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Subject: Re: Lily Pons
From: James Camner <[log in to unmask]>
Reply-To:James Camner <[log in to unmask]>
Date:Fri, 9 Nov 2018 18:34:06 -0500

text/plain (66 lines)

I finally read this (I'm just now decompressing after the election - yes we got our 
candidate Katie Hill into the Congress!!).

What you write shows that you have scant understanding of how prestigious an 
opera singer was in Pons's time.  Opera singers occupied a higher plane of prestige 
than any pop singer including Crosby. That of course is no longer true, but it was in 
the 1930s up through Pons's heyday although it ended just after. This is partly the 
reason why Pons drew more people to the Hollywood Bowl than even the Beatles 
would. But the main reason she drew so many people is that she was Lily Pons and 
in her heyday, she was at the pinnacle. 

In her time, Pons's name was synonymous in the United States with opera just as 
Caruso's had been in his time and as Callas was in hers and Netrebko's is today.

For someone like Lily Pons, or Lawrence Tibbett, or Beniamino Gigli making movies 
was a lark, something to do when they weren't at their main business of opera. The 
same went for an operatic supernova like Geraldine Farrar who did have an 
important movie career. 

Regarding the earlier diva, one can read in John Barrymore's autobiography 
"Confessions of An Actor" how he approached Geraldine Farrar nervously in order to 
ask for her autograph. At the time Barrymore himself, a member of an illustrious 
theatrical family was already a Broadway star. But opera singers had their own 
special divinity (although even the expression "Diva" now applies more correctly to 
pop singers today) None of us born after WWII can conceive of just how opera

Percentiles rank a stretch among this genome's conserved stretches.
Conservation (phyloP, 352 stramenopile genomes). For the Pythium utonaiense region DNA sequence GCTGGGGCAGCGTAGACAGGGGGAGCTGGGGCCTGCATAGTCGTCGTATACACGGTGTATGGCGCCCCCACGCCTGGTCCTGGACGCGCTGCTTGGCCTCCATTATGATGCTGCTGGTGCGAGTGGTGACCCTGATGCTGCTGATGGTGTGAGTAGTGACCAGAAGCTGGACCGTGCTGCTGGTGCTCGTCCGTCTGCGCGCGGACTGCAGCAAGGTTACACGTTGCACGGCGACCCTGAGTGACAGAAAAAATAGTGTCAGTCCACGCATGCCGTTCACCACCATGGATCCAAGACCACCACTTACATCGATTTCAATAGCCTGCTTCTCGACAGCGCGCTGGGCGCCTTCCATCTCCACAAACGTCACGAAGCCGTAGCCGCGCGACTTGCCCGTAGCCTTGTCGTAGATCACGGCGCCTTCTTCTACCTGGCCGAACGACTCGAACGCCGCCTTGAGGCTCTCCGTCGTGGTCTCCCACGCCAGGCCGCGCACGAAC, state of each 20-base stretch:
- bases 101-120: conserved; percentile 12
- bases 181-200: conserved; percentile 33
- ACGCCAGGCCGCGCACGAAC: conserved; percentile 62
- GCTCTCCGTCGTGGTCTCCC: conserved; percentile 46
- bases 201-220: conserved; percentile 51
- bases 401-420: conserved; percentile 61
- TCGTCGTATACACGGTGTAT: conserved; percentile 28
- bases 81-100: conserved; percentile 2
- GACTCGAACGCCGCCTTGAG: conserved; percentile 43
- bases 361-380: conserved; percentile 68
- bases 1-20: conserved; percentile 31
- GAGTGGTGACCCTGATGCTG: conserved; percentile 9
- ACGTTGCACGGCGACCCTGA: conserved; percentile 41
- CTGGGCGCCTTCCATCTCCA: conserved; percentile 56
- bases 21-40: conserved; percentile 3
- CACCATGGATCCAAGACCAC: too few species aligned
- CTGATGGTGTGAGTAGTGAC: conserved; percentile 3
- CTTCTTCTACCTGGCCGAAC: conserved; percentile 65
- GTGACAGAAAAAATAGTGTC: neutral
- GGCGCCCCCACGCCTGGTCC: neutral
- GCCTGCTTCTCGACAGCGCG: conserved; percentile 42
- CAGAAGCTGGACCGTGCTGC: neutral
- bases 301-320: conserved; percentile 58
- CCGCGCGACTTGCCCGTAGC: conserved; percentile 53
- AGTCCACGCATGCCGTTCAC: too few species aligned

singers were worshiped by the public, even the parts of a public who had little 
interest in opera per se.

Here's another example of how opera stars were in a class by themselves, when 
Rodgers and Hammerstein heard that Ezio Pinza might be available, they created 
South Pacific for him. It was Pinza, not Mary Martin who was the catalyst for this 
masterpiece even though he barely sang more than 15 minutes of the music. 

Undoubtedly Crosby was the most ubiquitous and probably richest pop singer after 
Gene Autry (through his breath of activity), but I don't believe he was ever the 
number one box office movie star. That honor went to such as Shirley Temple, Will 
Rogers,  Rin Tin Tin (the dog), Deanna Durbin (in her prime far bigger than Judy 
Garland) and Ronald Reagan. 

The revisionist trashing of Pons's posthumous reputation was accomplished mainly 
(but not exclusively) through British writers who were jealous (and still are) of the 
United States's hegemony in cultural matters. Of course it wasn't just Pons. For 
example, the noted record collector Richard Bebb told me that Harold Rosenthal 
called Rosa Ponselle a "cow" (after she sang Norma at Covent Garden). I could also 
reference Scott's "Record of Singing" which also IMHO, endlessly distorts and skews 
the history of what he is supposedly chronicling. And so it goes. 

Here's a question: has any singer ever "dined out" more successfully on the basis of 
one (admittedly excellent) 78 RPM recording than Eva Turner? 

James Camner

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